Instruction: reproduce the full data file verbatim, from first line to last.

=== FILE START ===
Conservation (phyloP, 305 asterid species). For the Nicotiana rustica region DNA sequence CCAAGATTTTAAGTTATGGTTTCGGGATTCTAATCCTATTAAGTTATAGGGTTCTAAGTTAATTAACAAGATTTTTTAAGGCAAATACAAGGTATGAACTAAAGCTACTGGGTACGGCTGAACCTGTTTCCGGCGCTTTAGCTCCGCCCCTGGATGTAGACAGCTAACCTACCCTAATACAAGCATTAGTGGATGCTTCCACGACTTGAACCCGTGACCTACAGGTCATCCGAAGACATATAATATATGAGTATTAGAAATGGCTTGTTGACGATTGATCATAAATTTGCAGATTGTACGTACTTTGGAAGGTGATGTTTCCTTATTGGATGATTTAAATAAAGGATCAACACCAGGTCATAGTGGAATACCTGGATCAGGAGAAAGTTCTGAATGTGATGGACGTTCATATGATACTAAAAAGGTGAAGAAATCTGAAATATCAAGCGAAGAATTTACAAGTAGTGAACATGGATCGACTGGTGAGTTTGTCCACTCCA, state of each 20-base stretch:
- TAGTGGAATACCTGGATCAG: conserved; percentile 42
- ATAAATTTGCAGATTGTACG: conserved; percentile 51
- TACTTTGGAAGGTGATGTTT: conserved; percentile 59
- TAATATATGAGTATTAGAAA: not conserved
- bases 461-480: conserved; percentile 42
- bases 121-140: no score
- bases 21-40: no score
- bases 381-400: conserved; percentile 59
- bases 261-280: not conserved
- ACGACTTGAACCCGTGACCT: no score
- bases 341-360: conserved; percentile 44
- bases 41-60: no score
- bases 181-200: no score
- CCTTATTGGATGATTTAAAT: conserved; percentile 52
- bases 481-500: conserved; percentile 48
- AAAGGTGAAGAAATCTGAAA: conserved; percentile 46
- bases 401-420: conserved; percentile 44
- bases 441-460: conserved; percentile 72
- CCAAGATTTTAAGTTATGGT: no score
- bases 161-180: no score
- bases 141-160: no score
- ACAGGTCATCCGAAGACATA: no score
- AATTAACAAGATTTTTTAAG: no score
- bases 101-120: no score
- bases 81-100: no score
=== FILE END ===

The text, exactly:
Conservation (phyloP, 305 asterid species). For the Nicotiana rustica region DNA sequence CCAAGATTTTAAGTTATGGTTTCGGGATTCTAATCCTATTAAGTTATAGGGTTCTAAGTTAATTAACAAGATTTTTTAAGGCAAATACAAGGTATGAACTAAAGCTACTGGGTACGGCTGAACCTGTTTCCGGCGCTTTAGCTCCGCCCCTGGATGTAGACAGCTAACCTACCCTAATACAAGCATTAGTGGATGCTTCCACGACTTGAACCCGTGACCTACAGGTCATCCGAAGACATATAATATATGAGTATTAGAAATGGCTTGTTGACGATTGATCATAAATTTGCAGATTGTACGTACTTTGGAAGGTGATGTTTCCTTATTGGATGATTTAAATAAAGGATCAACACCAGGTCATAGTGGAATACCTGGATCAGGAGAAAGTTCTGAATGTGATGGACGTTCATATGATACTAAAAAGGTGAAGAAATCTGAAATATCAAGCGAAGAATTTACAAGTAGTGAACATGGATCGACTGGTGAGTTTGTCCACTCCA, state of each 20-base stretch:
- TAGTGGAATACCTGGATCAG: conserved; percentile 42
- ATAAATTTGCAGATTGTACG: conserved; percentile 51
- TACTTTGGAAGGTGATGTTT: conserved; percentile 59
- TAATATATGAGTATTAGAAA: not conserved
- bases 461-480: conserved; percentile 42
- bases 121-140: no score
- bases 21-40: no score
- bases 381-400: conserved; percentile 59
- bases 261-280: not conserved
- ACGACTTGAACCCGTGACCT: no score
- bases 341-360: conserved; percentile 44
- bases 41-60: no score
- bases 181-200: no score
- CCTTATTGGATGATTTAAAT: conserved; percentile 52
- bases 481-500: conserved; percentile 48
- AAAGGTGAAGAAATCTGAAA: conserved; percentile 46
- bases 401-420: conserved; percentile 44
- bases 441-460: conserved; percentile 72
- CCAAGATTTTAAGTTATGGT: no score
- bases 161-180: no score
- bases 141-160: no score
- ACAGGTCATCCGAAGACATA: no score
- AATTAACAAGATTTTTTAAG: no score
- bases 101-120: no score
- bases 81-100: no score